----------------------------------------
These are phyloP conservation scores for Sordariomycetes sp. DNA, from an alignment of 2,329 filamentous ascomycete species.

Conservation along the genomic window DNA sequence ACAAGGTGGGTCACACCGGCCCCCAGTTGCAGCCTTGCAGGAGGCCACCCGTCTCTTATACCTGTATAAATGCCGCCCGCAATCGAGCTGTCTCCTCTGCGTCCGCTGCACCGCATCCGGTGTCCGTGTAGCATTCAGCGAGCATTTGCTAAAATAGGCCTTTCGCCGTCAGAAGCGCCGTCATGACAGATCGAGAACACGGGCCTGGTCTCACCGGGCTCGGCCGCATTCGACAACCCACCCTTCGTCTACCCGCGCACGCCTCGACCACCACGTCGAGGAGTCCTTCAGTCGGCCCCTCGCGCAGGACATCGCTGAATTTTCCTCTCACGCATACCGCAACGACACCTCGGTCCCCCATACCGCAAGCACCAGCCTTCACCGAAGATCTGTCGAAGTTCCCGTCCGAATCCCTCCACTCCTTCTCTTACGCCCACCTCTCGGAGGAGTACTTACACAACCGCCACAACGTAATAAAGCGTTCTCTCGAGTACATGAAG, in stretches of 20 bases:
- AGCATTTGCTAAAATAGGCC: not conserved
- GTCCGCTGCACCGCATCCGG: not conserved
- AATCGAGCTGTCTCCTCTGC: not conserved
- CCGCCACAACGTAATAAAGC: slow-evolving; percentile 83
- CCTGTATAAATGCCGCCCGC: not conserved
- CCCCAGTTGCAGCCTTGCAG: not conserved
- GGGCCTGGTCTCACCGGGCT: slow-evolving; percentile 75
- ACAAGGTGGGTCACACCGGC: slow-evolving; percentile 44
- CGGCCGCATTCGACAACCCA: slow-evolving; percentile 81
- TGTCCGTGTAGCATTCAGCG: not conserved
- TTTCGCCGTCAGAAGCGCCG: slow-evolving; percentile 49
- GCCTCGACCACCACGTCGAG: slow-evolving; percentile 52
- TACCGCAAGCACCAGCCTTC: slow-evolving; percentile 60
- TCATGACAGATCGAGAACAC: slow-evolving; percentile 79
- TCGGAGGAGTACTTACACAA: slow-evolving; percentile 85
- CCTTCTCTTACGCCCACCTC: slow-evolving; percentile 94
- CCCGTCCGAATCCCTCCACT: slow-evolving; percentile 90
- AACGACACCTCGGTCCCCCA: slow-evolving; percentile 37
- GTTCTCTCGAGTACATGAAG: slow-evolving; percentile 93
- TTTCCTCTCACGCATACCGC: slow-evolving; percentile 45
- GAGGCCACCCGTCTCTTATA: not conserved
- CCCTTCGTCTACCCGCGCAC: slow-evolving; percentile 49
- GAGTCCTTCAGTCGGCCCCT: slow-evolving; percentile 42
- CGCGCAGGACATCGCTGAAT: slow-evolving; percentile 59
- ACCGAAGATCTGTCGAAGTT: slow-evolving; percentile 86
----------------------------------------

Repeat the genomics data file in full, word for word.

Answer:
These are phyloP conservation scores for Sordariomycetes sp. DNA, from an alignment of 2,329 filamentous ascomycete species.

Conservation along the genomic window DNA sequence ACAAGGTGGGTCACACCGGCCCCCAGTTGCAGCCTTGCAGGAGGCCACCCGTCTCTTATACCTGTATAAATGCCGCCCGCAATCGAGCTGTCTCCTCTGCGTCCGCTGCACCGCATCCGGTGTCCGTGTAGCATTCAGCGAGCATTTGCTAAAATAGGCCTTTCGCCGTCAGAAGCGCCGTCATGACAGATCGAGAACACGGGCCTGGTCTCACCGGGCTCGGCCGCATTCGACAACCCACCCTTCGTCTACCCGCGCACGCCTCGACCACCACGTCGAGGAGTCCTTCAGTCGGCCCCTCGCGCAGGACATCGCTGAATTTTCCTCTCACGCATACCGCAACGACACCTCGGTCCCCCATACCGCAAGCACCAGCCTTCACCGAAGATCTGTCGAAGTTCCCGTCCGAATCCCTCCACTCCTTCTCTTACGCCCACCTCTCGGAGGAGTACTTACACAACCGCCACAACGTAATAAAGCGTTCTCTCGAGTACATGAAG, in stretches of 20 bases:
- AGCATTTGCTAAAATAGGCC: not conserved
- GTCCGCTGCACCGCATCCGG: not conserved
- AATCGAGCTGTCTCCTCTGC: not conserved
- CCGCCACAACGTAATAAAGC: slow-evolving; percentile 83
- CCTGTATAAATGCCGCCCGC: not conserved
- CCCCAGTTGCAGCCTTGCAG: not conserved
- GGGCCTGGTCTCACCGGGCT: slow-evolving; percentile 75
- ACAAGGTGGGTCACACCGGC: slow-evolving; percentile 44
- CGGCCGCATTCGACAACCCA: slow-evolving; percentile 81
- TGTCCGTGTAGCATTCAGCG: not conserved
- TTTCGCCGTCAGAAGCGCCG: slow-evolving; percentile 49
- GCCTCGACCACCACGTCGAG: slow-evolving; percentile 52
- TACCGCAAGCACCAGCCTTC: slow-evolving; percentile 60
- TCATGACAGATCGAGAACAC: slow-evolving; percentile 79
- TCGGAGGAGTACTTACACAA: slow-evolving; percentile 85
- CCTTCTCTTACGCCCACCTC: slow-evolving; percentile 94
- CCCGTCCGAATCCCTCCACT: slow-evolving; percentile 90
- AACGACACCTCGGTCCCCCA: slow-evolving; percentile 37
- GTTCTCTCGAGTACATGAAG: slow-evolving; percentile 93
- TTTCCTCTCACGCATACCGC: slow-evolving; percentile 45
- GAGGCCACCCGTCTCTTATA: not conserved
- CCCTTCGTCTACCCGCGCAC: slow-evolving; percentile 49
- GAGTCCTTCAGTCGGCCCCT: slow-evolving; percentile 42
- CGCGCAGGACATCGCTGAAT: slow-evolving; percentile 59
- ACCGAAGATCTGTCGAAGTT: slow-evolving; percentile 86